HARRISBURG, Pa., April 4, 2012 /PRNewswire-USNewswire/ -- Department of Conservation and Natural Resources Secretary Richard Allan today encouraged Pennsylvanians to vote for Presque Isle State Park in a national contest to honor America's Best Restored Beach.
Votes in the American Shore and Beach Preservation Association contest can be cast at http://www.asbpa.org/about_us/about_us_best_restored_beach_2012.htm.
"It is unique for Pennsylvania to be part of this contest, given that most of the beaches included in it are coastal," Allan said. "This is a good way to remind people that the beaches on Lake Erie at Presque Isle are Pennsylvania's 'seashore' and are among the many special features that make our 120-state park system so diverse."
The association, or ASBPA, created the Best Restored Beach award a decade ago as a way of highlighting the value of restored beaches. Beach restoration is the process of placing beach-quality sand on dwindling beaches to reverse or offset the effects of erosion.
A new vote can be cast every day from now through April 27. Winners will be announced in mid-May.
Presque Isle is a candidate in the Park/Habitat Beaches category that includes areas that undertake beach nourishment solely for habitat restoration and park projects.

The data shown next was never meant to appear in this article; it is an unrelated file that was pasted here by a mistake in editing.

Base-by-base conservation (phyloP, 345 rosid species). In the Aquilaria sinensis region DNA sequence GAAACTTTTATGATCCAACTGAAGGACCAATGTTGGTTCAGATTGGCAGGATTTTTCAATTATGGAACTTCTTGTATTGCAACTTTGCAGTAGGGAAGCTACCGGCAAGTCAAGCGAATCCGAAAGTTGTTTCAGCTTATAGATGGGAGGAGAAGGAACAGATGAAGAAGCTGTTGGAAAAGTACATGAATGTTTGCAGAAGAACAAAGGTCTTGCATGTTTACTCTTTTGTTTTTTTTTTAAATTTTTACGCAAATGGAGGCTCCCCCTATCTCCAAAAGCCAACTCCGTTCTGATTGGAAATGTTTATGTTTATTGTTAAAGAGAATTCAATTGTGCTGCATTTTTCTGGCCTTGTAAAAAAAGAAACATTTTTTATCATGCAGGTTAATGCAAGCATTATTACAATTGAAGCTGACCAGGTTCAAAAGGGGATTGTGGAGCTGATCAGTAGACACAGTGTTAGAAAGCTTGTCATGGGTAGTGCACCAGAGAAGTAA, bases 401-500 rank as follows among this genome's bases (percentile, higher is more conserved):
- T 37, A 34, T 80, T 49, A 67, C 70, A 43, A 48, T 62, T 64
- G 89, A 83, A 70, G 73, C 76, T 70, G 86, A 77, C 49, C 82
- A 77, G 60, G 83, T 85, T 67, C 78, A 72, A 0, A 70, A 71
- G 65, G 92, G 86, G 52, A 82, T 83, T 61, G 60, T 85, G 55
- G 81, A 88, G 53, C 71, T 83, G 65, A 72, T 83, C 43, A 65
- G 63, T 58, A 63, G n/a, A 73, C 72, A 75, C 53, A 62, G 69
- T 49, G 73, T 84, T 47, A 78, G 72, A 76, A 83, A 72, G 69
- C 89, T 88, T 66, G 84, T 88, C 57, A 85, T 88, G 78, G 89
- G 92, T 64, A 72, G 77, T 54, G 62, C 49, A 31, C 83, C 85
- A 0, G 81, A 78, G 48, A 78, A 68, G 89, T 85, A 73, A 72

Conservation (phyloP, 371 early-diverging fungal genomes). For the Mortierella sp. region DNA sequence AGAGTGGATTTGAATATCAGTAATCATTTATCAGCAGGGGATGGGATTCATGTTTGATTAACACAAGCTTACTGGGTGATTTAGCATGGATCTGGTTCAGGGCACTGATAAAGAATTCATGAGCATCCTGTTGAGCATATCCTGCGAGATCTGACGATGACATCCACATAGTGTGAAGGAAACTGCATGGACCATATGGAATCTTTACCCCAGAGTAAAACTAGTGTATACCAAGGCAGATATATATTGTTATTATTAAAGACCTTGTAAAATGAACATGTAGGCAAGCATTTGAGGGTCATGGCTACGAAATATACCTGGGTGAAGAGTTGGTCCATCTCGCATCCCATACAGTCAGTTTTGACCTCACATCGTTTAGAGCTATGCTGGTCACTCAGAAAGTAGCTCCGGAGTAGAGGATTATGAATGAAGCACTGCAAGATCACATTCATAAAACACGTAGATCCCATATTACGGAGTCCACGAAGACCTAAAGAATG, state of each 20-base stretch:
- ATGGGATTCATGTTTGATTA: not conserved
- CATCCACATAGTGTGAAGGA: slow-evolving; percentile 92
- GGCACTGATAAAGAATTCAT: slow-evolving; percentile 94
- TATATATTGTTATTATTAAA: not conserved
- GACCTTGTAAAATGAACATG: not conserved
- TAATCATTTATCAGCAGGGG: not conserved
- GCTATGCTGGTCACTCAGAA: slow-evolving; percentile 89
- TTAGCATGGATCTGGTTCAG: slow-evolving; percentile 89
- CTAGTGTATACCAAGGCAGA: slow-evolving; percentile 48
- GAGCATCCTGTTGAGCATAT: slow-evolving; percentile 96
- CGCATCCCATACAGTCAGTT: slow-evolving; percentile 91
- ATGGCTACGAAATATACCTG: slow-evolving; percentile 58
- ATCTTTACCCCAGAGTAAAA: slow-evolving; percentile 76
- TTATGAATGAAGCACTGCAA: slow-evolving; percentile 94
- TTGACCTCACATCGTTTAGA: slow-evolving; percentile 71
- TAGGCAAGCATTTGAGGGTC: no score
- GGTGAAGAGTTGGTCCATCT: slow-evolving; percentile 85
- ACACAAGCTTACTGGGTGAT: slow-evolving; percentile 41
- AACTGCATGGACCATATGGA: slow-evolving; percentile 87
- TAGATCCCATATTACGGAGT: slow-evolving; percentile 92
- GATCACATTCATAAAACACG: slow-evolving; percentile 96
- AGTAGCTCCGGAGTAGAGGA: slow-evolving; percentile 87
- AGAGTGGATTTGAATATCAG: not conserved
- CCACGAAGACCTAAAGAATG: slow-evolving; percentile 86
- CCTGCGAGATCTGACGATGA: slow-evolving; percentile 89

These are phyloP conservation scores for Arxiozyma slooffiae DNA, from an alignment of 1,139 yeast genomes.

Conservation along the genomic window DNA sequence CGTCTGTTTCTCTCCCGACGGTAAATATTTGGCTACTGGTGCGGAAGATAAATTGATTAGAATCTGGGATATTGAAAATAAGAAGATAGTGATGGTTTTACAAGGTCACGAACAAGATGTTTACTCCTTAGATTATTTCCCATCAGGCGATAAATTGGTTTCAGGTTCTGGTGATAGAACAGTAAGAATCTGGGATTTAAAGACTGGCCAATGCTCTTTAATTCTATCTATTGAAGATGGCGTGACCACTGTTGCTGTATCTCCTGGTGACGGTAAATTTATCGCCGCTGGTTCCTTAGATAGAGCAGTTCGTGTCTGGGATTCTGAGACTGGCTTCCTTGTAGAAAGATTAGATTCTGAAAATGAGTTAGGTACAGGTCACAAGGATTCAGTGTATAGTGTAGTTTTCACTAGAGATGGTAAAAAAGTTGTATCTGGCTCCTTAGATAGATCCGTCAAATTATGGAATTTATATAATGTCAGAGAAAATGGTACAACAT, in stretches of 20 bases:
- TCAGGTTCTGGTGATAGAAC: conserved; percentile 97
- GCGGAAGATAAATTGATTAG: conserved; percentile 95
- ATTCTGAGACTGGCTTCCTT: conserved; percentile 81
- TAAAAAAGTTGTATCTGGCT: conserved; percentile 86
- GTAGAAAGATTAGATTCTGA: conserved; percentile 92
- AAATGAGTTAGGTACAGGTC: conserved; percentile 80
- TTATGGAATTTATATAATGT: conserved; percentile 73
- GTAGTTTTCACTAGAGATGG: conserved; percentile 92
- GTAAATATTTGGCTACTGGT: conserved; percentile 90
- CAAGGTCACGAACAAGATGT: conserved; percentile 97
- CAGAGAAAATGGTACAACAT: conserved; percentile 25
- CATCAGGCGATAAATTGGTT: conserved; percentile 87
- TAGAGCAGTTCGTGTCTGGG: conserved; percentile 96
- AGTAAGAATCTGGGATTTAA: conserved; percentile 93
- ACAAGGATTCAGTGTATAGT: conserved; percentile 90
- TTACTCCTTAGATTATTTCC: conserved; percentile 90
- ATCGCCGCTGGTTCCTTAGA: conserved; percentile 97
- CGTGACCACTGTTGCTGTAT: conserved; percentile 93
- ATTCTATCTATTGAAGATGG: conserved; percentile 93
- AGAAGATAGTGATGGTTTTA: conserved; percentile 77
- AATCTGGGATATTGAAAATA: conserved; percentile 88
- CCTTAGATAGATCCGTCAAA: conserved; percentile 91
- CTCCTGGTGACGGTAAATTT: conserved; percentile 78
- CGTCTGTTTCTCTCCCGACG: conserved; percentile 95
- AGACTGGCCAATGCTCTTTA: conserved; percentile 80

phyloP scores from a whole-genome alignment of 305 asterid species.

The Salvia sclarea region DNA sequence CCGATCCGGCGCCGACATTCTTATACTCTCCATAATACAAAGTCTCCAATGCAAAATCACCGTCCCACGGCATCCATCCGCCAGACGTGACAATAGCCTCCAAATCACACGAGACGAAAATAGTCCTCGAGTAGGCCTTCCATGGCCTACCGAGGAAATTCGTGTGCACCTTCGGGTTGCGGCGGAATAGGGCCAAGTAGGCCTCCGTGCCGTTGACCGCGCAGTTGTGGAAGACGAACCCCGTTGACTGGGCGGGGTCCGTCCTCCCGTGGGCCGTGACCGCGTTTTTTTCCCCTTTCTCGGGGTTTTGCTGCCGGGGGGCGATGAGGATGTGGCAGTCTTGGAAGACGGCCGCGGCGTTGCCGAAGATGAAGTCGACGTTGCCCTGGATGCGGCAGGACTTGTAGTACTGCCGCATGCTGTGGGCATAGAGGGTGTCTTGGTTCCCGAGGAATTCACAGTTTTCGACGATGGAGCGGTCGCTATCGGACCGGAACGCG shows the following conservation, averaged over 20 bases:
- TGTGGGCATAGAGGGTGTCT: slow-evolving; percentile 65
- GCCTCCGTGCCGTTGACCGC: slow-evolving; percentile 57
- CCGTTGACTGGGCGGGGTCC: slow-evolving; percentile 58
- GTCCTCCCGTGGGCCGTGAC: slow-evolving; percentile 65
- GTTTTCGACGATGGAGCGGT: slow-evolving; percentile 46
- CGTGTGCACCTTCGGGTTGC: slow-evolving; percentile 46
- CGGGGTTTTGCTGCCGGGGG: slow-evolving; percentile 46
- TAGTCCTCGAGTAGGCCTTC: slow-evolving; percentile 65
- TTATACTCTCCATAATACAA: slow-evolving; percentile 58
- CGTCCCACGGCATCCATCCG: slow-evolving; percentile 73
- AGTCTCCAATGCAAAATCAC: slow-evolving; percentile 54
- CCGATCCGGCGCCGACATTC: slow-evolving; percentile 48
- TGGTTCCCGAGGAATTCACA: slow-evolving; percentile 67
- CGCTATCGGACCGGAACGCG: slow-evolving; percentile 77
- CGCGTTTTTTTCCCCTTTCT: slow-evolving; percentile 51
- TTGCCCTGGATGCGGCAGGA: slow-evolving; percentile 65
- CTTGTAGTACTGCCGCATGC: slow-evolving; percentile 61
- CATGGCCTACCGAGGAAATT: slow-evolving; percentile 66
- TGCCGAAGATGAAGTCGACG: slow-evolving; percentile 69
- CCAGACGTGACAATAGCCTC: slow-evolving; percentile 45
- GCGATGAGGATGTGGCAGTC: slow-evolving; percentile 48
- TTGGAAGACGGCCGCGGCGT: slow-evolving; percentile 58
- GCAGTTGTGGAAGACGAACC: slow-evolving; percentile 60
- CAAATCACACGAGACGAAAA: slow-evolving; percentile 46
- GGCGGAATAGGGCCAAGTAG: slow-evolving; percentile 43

The Presque Isle Peninsula is a 6.7-mile long, 3,200-acre spit forming one of the finest natural Great Lakes harbors. To protect the peninsula, Congress authorized in 1986 the construction of 58 offshore rubble-mound breakwaters and initial beach restoration that act as a barrier reef.
In 1989, the U.S. Army Corps of Engineers (working with DCNR as the local sponsor) entered into a partnership to restore the fragile ecosystem and maintain the park.
The restoration project placed a total of 584,713 cubic yards of sand on the beach between 1993 and 2010, and has reinvigorated the fragile ecosystem that supports many endangered species.
The peninsula is a National Natural Landmark which presents five different series of primary plant successions from beach to forest. It also contains a greater number of endangered, threatened and rare species than any other area of comparable size in Pennsylvania. It is a favorite stop for migrating birds.
Presque Isle State Park also attracts more than 4 million visitors annually, a higher number of visitors than many national parks receive.
The gateway to Presque Isle is the Tom Ridge Environmental Center, dedicated to teaching visitors about Presque Isle and the many different forms of life that inhabit this unique peninsula. There is free admission to the interactive exhibits and the 75-foot observation tower.
For more information about ASBPA, visit www.asbpa.org.
For more information about Presque Isle State Park, go to www.dcnr.state.pa.us and choose "Find a Park."
Media contact: Christina Novak, 717-772-9101
SOURCE Pennsylvania Department of Conservation and Natural Resources